Almost every single company — 98 percent, to be precise — listed on the FTSE All-Share Index now mentions the environment in their annual reports. The down side is that for at least some of those companies, mention the environment is all they do.
That’s the news from the U.K.’s Environment Agency, which yesterday published "Environmental Disclosures," its second major review of environmental reporting among FTSE companies. Since the last review, in 2004, significant progress has been made in reporting, the research found.
In 2004, only 89 percent of companies mentioned the environment in their reporting, and only 10 percent released environmental disclosures in audited sections of their reports. For the year ending March 31, 2007, the audited disclosures grew to 35 percent of the companies on the Index.
But the Agency expressed concern that, despite the near-universal awareness of environmental issues in corporate reporting, there is still plenty of room for improvement in the amount of quantitative disclosures on environmental risks and opportunities to shareholders and potential investors.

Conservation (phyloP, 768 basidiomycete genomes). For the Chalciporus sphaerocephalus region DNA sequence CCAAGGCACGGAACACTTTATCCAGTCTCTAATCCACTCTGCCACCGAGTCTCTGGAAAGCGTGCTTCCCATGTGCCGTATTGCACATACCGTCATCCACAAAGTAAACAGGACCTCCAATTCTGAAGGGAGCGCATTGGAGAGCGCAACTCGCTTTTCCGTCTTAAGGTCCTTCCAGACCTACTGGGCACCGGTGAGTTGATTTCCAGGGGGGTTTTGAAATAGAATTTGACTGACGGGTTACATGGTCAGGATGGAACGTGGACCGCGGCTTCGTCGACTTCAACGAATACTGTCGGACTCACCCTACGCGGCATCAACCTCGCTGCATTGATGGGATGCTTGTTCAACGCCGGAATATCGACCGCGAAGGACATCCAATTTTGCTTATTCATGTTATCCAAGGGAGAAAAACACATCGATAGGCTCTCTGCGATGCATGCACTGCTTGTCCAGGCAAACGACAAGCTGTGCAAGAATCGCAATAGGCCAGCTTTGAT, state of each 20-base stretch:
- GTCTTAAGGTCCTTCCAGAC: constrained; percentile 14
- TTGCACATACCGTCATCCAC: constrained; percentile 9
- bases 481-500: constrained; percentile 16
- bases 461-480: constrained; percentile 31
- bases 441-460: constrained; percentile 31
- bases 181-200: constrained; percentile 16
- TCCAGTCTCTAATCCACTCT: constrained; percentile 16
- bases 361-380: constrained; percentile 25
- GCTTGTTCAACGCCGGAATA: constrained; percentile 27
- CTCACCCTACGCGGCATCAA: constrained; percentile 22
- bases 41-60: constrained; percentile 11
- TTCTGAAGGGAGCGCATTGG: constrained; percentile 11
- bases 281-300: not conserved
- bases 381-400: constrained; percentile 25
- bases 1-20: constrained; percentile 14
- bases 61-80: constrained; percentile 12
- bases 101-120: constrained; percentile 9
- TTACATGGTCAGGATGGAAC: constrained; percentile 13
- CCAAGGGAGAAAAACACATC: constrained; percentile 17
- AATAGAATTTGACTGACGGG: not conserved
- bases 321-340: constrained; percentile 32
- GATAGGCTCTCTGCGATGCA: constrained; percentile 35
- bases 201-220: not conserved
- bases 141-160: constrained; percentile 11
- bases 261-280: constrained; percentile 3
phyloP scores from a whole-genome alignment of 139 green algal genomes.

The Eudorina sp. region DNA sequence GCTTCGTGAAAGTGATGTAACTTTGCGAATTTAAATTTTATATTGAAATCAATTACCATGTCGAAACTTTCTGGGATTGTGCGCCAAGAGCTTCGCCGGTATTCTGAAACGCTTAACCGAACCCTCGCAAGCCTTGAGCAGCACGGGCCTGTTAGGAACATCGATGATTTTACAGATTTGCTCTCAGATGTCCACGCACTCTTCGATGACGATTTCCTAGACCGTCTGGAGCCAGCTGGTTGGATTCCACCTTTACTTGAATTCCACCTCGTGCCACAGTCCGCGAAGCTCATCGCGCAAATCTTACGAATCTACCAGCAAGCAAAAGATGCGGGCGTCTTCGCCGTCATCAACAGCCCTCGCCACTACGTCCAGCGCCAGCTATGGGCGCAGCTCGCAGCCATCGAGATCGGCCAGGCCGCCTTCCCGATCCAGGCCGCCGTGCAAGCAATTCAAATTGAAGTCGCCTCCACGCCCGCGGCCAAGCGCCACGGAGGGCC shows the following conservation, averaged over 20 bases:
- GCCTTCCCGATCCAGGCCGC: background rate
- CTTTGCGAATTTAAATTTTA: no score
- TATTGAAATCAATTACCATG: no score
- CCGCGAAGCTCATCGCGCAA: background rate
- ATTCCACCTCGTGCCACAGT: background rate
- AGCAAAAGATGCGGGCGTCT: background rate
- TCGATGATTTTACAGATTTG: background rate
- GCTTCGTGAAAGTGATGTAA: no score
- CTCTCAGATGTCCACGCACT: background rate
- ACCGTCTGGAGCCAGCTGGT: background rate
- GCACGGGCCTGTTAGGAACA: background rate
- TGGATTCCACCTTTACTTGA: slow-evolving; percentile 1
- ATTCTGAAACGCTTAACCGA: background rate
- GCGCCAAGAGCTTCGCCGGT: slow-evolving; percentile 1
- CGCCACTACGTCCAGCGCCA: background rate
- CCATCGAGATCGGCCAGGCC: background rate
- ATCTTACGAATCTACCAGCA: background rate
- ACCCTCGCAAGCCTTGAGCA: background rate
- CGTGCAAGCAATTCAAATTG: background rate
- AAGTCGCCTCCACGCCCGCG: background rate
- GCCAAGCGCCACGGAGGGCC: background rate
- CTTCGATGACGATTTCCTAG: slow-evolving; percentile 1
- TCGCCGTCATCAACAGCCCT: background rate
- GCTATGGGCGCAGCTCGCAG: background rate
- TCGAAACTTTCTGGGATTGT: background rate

According to the research, which was conducted by Trucost for the Environment Agency, 42 percent of companies did disclose quantitative environmental data, a 15% increase since the 2004 survey, but only 29% of companies reported quantified figures on energy use or other climate change related topics.
The study also found that only 15% of companies reported on any of the environmental performance indicators recommended by DEFRA, and only 3 percent included hard data on water, waste and climate change impacts.
"I am pleased environmental reporting by FTSE listed companies has improved since our previous study in 2004. However I am disappointed and concerned that most disclosures still lack rigor, depth and quantification," said Barbara Young, Chief Executive of the Environment Agency. "Given that environmental issues such as climate change are having an increasingly financial significance for business, this survey’s findings are worrying. Such inadequate reporting gives investors and shareholders insufficient information to base their decisions on and this isn’t good for the environment or the economy,"